It’s Psalm 4 today and the notes have been supplied by Tudor
As in Psalm 3 David is faced with a difficult situation in which he resolves to call out to God to be merciful to him and give him relief from his distress (v4). Whether this psalm is set under the same circumstances as the previous one, in a period of famine and drought (v7), or completely unknown, David’s conviction was that the answer was not to turn away from God to idols and the like, but to turn towards God and trust in Him. And as such David also called his contemporaries to follow God as he did, finding joy and peace in God alone.
In many ways Psalm 4 is a continuation of Psalm 3. In Psalm 3 David showed how he found peace in God by trusting in Him. In this psalm David warns us that we can easily turn to things other than God when we are troubled rather than turning to God Himself. Perhaps the easiest way to see this is by looking at the first and last verses of this psalm. In verse 1 David makes his request to God to ‘Answer me when I call’, to ‘Give me relief from my distress’, and to ‘be merciful to me and hear my prayer.’ Whatever David’s problem was, whether sin, opposition, physical difficulties etc. he showed that the first and necessary thing to do was to turn to God and have faith in Him.
Conversely we know that we, along with those mentioned in the following verses, are so quick to turn away from God to other things. In my experience they aren’t as visually obvious as wooden idols, but at root level they are just as foolish and displeasing to God: a love of ‘delusions’ and a seeking after ‘false gods’ (v2). Furthermore, David shows that by their unbelief, they didn’t simply stumble upon these things, but actively sought them. Even more, David indicates that this had not been the first time that the Israelites had sought false gods, asking ‘How long, O men will you turn my glory into shame?’ But the Lord is patient and used David to warn them. Whatever our sin and idols are, thank God that ‘Christ Jesus came into the world to save sinners – of whom I am the worst. But for that very reason I was shown mercy so that in me, the worst of sinners, Christ Jesus might display his unlimited patience as an example for those who would believe on him and receive eternal life.’ (1Tim 1:15-16)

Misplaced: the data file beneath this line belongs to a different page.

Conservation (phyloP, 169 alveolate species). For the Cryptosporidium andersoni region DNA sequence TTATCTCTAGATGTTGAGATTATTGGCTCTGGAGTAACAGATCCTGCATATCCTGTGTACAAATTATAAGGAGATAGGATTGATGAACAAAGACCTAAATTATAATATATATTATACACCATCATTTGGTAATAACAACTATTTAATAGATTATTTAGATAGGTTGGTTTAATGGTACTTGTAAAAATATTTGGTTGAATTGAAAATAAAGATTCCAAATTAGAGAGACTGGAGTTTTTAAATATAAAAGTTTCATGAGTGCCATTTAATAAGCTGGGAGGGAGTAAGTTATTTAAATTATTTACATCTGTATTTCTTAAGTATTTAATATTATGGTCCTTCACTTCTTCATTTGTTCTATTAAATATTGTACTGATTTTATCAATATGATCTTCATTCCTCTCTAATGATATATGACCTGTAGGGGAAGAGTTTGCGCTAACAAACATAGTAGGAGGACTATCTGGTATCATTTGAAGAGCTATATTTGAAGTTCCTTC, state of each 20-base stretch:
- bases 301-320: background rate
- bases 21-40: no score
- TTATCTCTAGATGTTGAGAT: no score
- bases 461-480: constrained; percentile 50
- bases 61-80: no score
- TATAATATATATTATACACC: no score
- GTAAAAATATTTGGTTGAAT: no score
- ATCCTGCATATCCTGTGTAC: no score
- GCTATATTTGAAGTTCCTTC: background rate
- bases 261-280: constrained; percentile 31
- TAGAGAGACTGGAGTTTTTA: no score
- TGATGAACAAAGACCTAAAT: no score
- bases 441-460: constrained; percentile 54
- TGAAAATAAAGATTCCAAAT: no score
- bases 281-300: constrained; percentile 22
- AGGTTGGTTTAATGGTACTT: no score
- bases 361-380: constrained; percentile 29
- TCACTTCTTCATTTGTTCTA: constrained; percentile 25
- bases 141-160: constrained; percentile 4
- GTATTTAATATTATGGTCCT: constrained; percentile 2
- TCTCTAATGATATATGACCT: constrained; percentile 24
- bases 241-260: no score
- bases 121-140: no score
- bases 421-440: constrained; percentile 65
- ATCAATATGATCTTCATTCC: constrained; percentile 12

Instead of turning to idols David showed that they shouldn’t be angry and worried as they tried to sleep, but examine their hearts, offer a correct sacrifice, and trust God (v4,5). In the same way for us, we’re called to examine our ways, and offer our lives in view of what God has done. Over all of this we are called to live actively trusting in God by faith. ‘And without faith it is impossible to please God, because anyone who comes to Him must believe that he exists and that he rewards those who earnestly seek Him.’ (Heb 11:6). So we are told that as we put of the temptation to follow false gods we find peace and treasure in God. As such David could call God his ‘glory’, and knew that God would hear when he called Him (v2,3).
And so, as in the previous psalm, David could ‘lie down and sleep in peace’ (v8). As he did so he could recall the promises that God had made and find peace and joy in God who was his glory. He recalled the Aaronic blessing in Numbers 6:24-26 ‘The LORD bless you and keep you; the LORD make his face shine upon you and be gracious to you; the LORD turn his face towards you and give you peace.’ David showed that ultimate peace and fulfilment didn’t come from idols and false goods, whatever they might be, but from God. His peace was found in far more than the removal of his problems, his trials, guilt, opposition etc. but from his relationship with God. ‘Now this is eternal life: that they may know you, the only true God, and Jesus Christ whom you have sent.’ (Jn 17:3).
Teach me Thy way, O Lord, Teach me Thy way;
Thy gracious aid afford, Teach me Thy way.
Help me to walk aright; More by faith, less by sight;
Lead me with heav’nly light, Teach me Thy way.’
From Teach me thy way, by Benjamin M. Ramsey (1919)